Early this month, the Obama administration revealed its estimateof the number of civilians killed since 2009 in counterterrorism airstrikes outside of Iraq, Afghanistan and Syria. In a three-page report that offered little insight into the government’s secretive drone campaign, officials said they had concluded that between 64 and 116 civilians died in 473 strikes.
President Obama simultaneouslyissued an executive order that called on government agencies to adopt stricter guidelines and develop better technology to reduce the risk of killing innocent people in places where the United States is not a declared combatant. Those include Pakistan, Yemen, Somalia and Libya. Additionally, the order — which can be repealed or amended by Mr. Obama’s successor — calls for the annual release of civilian casualty numbers from drone strikes.
While the order is a step toward greater transparency, it is curious that Mr. Obama waited until near the end of his presidency to do this. At the same time, his administration continues to fight in court to prevent the disclosure of documents that would offer substantive information about the legal underpinnings of the program and the criteria the government uses to authorize strikes.
Judge Colleen McMahon of the Federal District Court in Manhattan is expected to release her ruling soon on a lawsuit filed last year by the American Civil Liberties Union to obtain records about the legal basis for the use of lethal force outside conventional war zones and the evidentiary standards the administration uses to vet targets. Though Judge McMahon is unlikely to release everything the A.C.L.U. is seeking, she should lean toward greater disclosure.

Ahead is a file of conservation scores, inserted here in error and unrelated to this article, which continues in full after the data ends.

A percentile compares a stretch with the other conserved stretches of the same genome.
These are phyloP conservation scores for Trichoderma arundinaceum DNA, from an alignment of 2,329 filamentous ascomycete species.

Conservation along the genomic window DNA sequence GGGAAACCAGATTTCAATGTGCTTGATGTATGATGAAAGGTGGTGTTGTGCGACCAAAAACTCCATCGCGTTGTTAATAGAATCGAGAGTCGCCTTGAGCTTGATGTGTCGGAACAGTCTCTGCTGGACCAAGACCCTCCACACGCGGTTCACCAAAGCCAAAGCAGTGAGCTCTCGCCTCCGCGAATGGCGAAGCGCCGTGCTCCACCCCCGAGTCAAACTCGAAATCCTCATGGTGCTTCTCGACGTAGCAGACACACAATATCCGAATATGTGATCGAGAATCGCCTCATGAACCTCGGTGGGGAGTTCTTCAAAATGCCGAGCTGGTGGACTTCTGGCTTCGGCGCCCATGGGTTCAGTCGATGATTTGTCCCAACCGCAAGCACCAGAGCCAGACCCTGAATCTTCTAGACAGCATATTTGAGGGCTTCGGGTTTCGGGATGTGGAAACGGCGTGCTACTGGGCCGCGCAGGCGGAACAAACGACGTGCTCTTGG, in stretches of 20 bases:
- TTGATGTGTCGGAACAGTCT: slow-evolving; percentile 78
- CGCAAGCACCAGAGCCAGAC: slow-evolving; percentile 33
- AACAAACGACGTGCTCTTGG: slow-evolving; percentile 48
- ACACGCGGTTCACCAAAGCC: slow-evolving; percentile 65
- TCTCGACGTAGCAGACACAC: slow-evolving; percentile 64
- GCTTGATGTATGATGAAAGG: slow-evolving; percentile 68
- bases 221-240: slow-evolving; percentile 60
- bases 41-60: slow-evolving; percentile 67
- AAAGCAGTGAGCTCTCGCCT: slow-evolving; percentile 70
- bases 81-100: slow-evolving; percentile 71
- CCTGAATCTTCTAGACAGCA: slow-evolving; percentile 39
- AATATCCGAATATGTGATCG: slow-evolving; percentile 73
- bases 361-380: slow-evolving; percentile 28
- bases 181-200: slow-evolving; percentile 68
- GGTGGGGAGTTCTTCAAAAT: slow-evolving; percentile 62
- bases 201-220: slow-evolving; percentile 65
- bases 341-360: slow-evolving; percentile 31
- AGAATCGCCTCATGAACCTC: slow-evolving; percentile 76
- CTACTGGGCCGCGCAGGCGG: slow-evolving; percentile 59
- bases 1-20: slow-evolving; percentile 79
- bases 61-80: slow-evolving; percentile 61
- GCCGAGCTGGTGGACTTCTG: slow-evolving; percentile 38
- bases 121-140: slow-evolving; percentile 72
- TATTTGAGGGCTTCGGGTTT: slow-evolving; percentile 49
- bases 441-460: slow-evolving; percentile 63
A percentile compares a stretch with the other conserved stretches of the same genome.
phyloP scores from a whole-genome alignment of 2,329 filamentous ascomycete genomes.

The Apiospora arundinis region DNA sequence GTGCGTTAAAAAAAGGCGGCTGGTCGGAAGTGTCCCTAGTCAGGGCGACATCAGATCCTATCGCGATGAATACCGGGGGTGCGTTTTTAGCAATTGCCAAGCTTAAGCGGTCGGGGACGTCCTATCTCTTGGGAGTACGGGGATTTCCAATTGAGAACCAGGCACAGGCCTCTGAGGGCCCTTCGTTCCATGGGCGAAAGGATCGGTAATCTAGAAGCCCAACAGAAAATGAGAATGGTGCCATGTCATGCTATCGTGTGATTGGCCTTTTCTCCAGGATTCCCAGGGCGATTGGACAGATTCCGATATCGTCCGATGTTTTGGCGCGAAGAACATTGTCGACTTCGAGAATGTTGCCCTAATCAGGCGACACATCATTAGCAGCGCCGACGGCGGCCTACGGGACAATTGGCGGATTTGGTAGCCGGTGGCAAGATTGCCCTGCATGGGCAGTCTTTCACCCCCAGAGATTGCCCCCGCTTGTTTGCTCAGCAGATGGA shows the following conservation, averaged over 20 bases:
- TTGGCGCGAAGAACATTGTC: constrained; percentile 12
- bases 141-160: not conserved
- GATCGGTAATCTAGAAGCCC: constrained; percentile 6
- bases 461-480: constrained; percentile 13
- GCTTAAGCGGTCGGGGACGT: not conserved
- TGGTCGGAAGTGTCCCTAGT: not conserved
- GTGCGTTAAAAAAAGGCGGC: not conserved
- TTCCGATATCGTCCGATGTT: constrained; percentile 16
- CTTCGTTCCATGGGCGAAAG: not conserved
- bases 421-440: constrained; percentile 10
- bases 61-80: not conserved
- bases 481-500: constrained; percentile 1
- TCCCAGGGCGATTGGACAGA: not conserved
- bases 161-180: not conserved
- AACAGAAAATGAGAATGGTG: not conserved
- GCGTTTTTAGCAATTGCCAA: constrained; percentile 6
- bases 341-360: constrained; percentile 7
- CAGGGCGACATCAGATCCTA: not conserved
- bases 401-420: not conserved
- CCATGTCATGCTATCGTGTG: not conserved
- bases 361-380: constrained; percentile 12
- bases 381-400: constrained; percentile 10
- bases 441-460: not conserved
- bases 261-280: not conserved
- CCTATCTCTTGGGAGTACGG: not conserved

The director of the A.C.L.U.’s National Security Project, Hina Shamsi, said, “There is great damage to the rule of law and human rights law when the United States, of all countries, engages in killings based on secret interpretations of the law, or entirely new and unilateral legal frameworks outside the agreed-upon international framework that places important constraints on the use of lethal force and protects the right to life.”
The Obama administration in 2013 adopted stricter guidelines for the drone campaign, which is run by the Central Intelligence Agency and the Pentagon. They instruct intelligence and military personnel to determine with “near certainty” that their target is present at the location of an intended strike, that noncombatants will not be hurt or killed, that capture is not a feasible option and that the local government is not equipped to address the threat.
But it is impossible to assess whether these rules are being followed without more detailed information, including the identity of targets, dates, locations and assessments of collateral damage by strikes. This data could be released without compromising national security. This is also true of the secret legal memos that justify the drone campaign. Harold Koh, who served as the legal adviser at the State Department from 2009 to 2013, said the lack of transparency has unnecessarily damaged perceptions of the drone program.
Judge McMahon may soon force the government to disclose more about the program. But there’s nothing stopping the administration from doing so voluntarily.
A version of this editorial appears in print on July 10, 2016, on page SR8 of the New York edition with the headline: The Secret Rules of the Drone War.